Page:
(End of 2/13/09 session)
2/27/09 Session :
Sept. 6, 1933
We spent the evening at the home of Dr. Carrington.
A review of what we have found during our visit to Arkham :
The original expedition to Lake’s Camp – 22 members 11 died at the camp, 1 lost – presumed perished, 10 returned.
Of those who returned, we are unable to contact Professor Dyer, Mr. Danforth, Mr. Ropes, Mr. Gunnarson, or Mr. Larson.
We got a look at the University collection from Lake’s Expedition, and spoke with Arthur McTeague, a survivor of the expedition. He said that Danforth has been institutionalised, and that the poor lad was completely undone by the ice. McTeague told us that Professor Dyer referred to the area of the Miskatonic Range as the “Mountains of Madness.” Roylott and I managed to get a look at the original radio transcripts that McTeague broadcast from the ice, and the story he recounted to us matches the original as close as one might expect.
Dr. Carrington called upon some of his contacts in the area, and managed to track down Mr. Danforth. It seems that he was released about 6 months ago, into the care of his parents. We have a Boston address for the family, but decided that it would be improper to intrude. If the poor lad is making a recovery, we should not risk setting him back.
We decided to catch the earliest train back to New York tomorrow morning.
On the way to the train station, my eye was taken by a newspaper item - it seems that Captain Douglas has been killed on shore in New York. The newspaper article recounts the incident as a mugging, after which he was pushed into the harbor. Details are sketchy at this time. While I expressed some concern of superstition, I feel that this cannot bode well for our Expedition. To replace the Captain of our transport vessel at such late date - I wonder how this will impact our departure schedule …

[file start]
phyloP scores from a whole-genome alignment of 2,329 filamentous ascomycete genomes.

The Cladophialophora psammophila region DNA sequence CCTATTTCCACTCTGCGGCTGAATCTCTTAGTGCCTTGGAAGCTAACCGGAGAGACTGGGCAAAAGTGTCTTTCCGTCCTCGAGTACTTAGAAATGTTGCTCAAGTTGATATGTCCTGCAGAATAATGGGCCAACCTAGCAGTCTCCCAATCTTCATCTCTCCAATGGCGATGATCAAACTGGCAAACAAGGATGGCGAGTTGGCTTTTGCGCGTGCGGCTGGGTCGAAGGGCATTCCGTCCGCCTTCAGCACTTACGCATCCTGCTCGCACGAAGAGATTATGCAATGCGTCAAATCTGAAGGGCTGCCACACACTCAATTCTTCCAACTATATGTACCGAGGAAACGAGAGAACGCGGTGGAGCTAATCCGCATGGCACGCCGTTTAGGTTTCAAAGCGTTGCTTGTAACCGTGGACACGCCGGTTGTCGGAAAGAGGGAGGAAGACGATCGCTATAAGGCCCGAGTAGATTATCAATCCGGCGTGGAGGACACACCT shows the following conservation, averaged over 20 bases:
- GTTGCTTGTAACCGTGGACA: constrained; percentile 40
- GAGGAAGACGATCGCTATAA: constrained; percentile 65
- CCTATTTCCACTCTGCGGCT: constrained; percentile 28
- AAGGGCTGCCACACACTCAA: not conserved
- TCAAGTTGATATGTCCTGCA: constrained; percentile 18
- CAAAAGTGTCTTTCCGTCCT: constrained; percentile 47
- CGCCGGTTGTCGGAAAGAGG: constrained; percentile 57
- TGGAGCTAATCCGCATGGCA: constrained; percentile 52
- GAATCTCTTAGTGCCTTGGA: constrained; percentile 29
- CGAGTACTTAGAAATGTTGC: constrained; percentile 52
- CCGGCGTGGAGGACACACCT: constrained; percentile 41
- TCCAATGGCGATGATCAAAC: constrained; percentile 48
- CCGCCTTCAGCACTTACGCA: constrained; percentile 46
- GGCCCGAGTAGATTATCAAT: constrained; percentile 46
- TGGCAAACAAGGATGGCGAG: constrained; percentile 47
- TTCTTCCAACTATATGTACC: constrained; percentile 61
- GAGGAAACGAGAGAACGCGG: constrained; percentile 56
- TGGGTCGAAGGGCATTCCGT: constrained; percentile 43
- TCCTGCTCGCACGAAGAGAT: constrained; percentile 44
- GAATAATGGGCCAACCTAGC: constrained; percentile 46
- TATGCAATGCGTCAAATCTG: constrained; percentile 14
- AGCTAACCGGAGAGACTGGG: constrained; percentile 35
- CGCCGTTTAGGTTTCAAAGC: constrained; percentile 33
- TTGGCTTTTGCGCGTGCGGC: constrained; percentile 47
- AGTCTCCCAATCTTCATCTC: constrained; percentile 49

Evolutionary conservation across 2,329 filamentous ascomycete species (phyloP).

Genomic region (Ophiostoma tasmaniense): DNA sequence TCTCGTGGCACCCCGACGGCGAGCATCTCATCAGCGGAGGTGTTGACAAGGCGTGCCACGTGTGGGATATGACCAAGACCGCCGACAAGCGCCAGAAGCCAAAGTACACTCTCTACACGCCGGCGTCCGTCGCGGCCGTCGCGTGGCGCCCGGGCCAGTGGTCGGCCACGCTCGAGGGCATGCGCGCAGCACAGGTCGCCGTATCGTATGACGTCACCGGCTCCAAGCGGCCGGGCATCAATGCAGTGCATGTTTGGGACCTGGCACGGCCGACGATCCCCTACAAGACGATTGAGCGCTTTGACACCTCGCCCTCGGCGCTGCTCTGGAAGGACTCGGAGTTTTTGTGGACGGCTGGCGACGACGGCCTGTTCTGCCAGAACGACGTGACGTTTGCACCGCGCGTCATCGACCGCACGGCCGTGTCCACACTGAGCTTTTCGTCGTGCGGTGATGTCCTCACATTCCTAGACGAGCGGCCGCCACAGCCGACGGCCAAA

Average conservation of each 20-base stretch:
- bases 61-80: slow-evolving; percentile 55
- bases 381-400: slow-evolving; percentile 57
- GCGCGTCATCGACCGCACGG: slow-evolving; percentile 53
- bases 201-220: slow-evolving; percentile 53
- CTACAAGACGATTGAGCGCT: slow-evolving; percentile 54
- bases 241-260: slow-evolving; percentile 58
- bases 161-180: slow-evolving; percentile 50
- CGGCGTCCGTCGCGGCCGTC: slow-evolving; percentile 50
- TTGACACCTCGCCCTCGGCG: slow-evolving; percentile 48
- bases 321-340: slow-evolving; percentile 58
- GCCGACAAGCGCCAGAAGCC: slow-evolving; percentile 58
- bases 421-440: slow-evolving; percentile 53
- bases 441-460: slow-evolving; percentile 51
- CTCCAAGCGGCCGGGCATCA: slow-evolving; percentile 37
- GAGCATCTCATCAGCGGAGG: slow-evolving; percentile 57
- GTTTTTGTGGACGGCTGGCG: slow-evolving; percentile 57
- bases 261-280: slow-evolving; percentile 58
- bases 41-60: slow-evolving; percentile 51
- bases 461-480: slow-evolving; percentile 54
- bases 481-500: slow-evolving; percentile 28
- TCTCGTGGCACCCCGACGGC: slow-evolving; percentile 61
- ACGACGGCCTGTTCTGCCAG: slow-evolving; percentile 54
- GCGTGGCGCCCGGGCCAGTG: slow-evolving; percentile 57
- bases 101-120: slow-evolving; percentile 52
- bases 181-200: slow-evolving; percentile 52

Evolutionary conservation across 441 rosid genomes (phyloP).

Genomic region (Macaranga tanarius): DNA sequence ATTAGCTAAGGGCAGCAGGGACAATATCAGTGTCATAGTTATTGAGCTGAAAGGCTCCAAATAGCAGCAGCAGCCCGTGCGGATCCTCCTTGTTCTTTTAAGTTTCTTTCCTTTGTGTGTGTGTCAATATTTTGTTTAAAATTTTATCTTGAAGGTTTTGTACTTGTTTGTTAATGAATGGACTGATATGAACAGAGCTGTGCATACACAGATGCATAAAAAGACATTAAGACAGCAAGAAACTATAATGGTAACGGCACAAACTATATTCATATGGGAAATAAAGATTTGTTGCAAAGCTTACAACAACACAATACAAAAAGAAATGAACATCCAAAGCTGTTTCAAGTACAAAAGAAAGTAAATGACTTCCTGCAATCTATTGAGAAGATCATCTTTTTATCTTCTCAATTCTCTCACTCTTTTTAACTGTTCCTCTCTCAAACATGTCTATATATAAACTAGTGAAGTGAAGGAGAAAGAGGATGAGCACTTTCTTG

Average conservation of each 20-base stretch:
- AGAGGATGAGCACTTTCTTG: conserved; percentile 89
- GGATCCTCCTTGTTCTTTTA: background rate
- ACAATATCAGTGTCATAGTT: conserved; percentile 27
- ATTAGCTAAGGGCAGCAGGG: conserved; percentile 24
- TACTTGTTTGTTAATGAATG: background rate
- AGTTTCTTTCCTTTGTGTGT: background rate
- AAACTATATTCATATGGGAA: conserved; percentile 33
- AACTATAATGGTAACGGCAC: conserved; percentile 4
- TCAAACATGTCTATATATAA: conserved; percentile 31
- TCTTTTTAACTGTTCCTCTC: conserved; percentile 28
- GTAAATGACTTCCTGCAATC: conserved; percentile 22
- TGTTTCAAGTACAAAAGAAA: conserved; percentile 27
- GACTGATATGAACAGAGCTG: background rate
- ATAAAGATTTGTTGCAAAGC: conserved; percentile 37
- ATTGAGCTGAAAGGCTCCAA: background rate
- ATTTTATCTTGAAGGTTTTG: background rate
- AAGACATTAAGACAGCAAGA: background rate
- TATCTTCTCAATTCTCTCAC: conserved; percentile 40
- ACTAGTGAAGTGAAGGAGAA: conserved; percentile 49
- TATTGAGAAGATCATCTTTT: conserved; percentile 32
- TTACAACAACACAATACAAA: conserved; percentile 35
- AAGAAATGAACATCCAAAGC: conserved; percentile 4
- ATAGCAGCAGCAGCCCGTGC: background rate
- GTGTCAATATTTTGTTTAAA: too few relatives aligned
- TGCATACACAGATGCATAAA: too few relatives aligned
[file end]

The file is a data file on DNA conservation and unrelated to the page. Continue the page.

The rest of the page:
We arrive back in New York just after the noon hour - the offices are closed, and the gates are swarmed with reporters seeking a story …
We made our way thru the crowd, and found a few of the longshoreman and ships crew. They passed along word from Starkweather & Moore – do our best to keep a low profile … We quietly departed the pier, and made our way back to the hotel.
At the hotel, we found signs of some activity – The Rose Room seems like it may have held the morning briefing, but there are no daily duty posts. We checked Professor Moore’s room, but he is not there. It is my understanding that there is a law in the state of New York, the Sullivan Act, I believe, which mandates that owners of firearms must register them. I have brought my .32 Bulldog with me, and altho I do not have the paper work to have it here, I choose to load it and carry it with me. I choose a coat that should conceal it to most eyes. While I wish to respect the American laws, I can see that the city of New York is indeed a dangerous place. I return to the front desk, and it seems that others of the group have headed off in different directions. The desk clerk told me that there was some sort of meeting going on at Capt. Starkweather’s room, on the 5th floor. I made my way upstairs …